These arguments are forcible: but it may be doubted whether there are not considerations which detract from their cogency. It is evident that the most prominent social feature of the day was the corruption of the middle and upper classes; this, in Amos’ eyes, determined the fate of the northern kingdom. Accordingly, in the body of his prophecy, wishing to produce an impression upon his hearers, he makes it his main theme, and shews how it will end in national ruin. There must, however, have been in Israel at least a minority of the faithful servants of Jehovah; to these, at the close of his prophecy, Amos directs his thoughts, and correcting the unqualified doom which he had previously pronounced, he excepts them in Amos 9:8-10, not indeed from the judgement of exile, with its attendant sufferings, but from that of death. As regards Amos 9:11-15 it stands to reason that the Israel which is there represented as restored is not the corrupt Israel of Amos’ own day: it is the Israel which, though he does not expressly say so, is implicitly conceived by him as worthy of being reinstated in its ancient home, i.e. it is “the nation purged of transgressors” (W. R. Smith), the purified, ideal Israel of the future. The corrupt majority has been swept away; and even the minority, in spite of their faithfulness, escape only by the skin of their teeth, and only after having been “shaken to and fro” among the nations: and a promise of restoration, addressed under such circumstances to the latter, cannot be justly regarded either as rehabilitating the illusions which Amos had previously combated, or as neutralizing the judgements which he had previously pronounced. And if it be thought that the promise is introduced abruptly, then it should be remembered that the prophets, in their pictures of the ideal future, never pause to reflect upon the slow and gradual historical process, by which alone in reality a nation’s character can ever be materially changed; they represent the regeneration of society as taking place almost instantaneously, or being preceded, at most, by a crisis weeding out its unworthy members (e.g. Isaiah 1:26; Isaiah 4:2-6). The prophets are poets, guided frequently by impulse and emotion rather than by strict logic: the pictures which they draw are thus often partial (hence the absence here of any express notice of the moral qualities of the restored people), and mediating links are often omitted. In the present instance, the salvation of the faithful Israelites in Amos 9:8-10 at least facilitates the transition. The picture is an ideal one, and cannot have corresponded with the actual reality; but the arguments alleged under this head do not constitute sufficient grounds for denying it to Amos. The undeveloped form of the representation, connected indeed with the house of David, but without, for instance, any thought of a personal Messiah, might rather be deemed a feature supporting its antiquity. And for a prophet to close the entire volume of his prophecies without a single gleam of hope for a happier future, is very much opposed to the analogy of prophecy: Jeremiah and Ezekiel, for instance, blame Judah not less unsparingly than Amos blames Israel; but both nevertheless draw ideal pictures of the restored nation’s future felicity.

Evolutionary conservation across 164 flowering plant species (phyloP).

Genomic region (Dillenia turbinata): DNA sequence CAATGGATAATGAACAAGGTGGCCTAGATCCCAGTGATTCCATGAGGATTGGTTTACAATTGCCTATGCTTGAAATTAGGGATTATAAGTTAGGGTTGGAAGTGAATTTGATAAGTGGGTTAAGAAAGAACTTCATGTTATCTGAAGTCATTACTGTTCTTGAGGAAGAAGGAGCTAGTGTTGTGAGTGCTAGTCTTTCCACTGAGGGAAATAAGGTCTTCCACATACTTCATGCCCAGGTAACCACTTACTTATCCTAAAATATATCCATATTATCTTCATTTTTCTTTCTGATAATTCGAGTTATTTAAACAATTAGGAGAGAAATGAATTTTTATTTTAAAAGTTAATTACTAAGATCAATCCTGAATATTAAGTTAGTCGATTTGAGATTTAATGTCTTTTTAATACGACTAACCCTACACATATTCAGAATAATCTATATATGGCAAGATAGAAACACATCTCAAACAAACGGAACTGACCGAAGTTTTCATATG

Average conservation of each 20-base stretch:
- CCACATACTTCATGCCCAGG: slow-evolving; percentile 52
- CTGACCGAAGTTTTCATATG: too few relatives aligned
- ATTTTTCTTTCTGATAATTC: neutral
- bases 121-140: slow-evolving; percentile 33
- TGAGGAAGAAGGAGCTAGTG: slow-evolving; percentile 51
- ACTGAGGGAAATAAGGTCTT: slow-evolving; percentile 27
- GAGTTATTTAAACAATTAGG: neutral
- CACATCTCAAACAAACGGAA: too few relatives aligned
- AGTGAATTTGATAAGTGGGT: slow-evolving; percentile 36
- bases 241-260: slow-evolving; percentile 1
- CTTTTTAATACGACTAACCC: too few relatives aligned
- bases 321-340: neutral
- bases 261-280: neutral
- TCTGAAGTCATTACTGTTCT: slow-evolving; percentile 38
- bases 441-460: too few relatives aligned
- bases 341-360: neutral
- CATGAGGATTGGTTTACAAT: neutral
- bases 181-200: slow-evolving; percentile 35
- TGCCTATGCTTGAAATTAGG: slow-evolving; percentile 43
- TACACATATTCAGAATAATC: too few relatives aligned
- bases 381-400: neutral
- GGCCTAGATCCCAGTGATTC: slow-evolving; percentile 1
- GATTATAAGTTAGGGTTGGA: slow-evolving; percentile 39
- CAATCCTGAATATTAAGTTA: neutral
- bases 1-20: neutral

(2) Affinities of language and ideas which the verses display with works of a later age. Under this head may be noticed, for instance, Joel 3:9, the wide dispersion of Israel; Joel 3:11 to fence up the breaches (נָּדַר פֶּרֶץ), as Isaiah 58:12; ruins (הֲרִסֹת), cf. הֲרִסֻת Isaiah 49:19 (R.V. that hath been destroyed: lit. of ruin); as in the days of old (כִּימֵי עוֹלָם), as Micah 7:14, Malachi 3:4, cf כִּימֵי קֶדֶם Isaiah 51:9, Jeremiah 46:26; Joel 3:13 התמוגנ to melt, be dissolved, as Nahum 1:5, Psalm 107:26 (not elsewhere in this conj.); Joel 3:14 turn the captivity (שׁוּב שְׁבוּת), used at any rate mostly of the restoration from the Babylonian exile; waste cities (עָרִים נְשַׁמּוֹת), as Isaiah 54:3 (cf. Jeremiah 33:10, Ezekiel 36:35), the promise generally as Isaiah 65:21; Joel 3:15 the antithesis, plant, and not pluck up (נתשׁ), as in Jer. (Jeremiah 24:6, Jeremiah 42:10; cf. Jeremiah 1:10, Jeremiah 18:7; Jeremiah 18:9, Jeremiah 31:28, Jeremiah 45:4; to pluck up, also, in the same connexion, Deuteronomy 29:28, 1 Kings 14:15, Jeremiah 12:14-15; Jeremiah 12:17; Jeremiah 31:40, 2 Chronicles 7:20 [altered from cut off in 1 Kings 9:7]); thy God, said in the consolatory manner of Deutero-Isaiah (cf. Isaiah 41:10; Isaiah 52:7; Isaiah 54:6; Isaiah 66:9).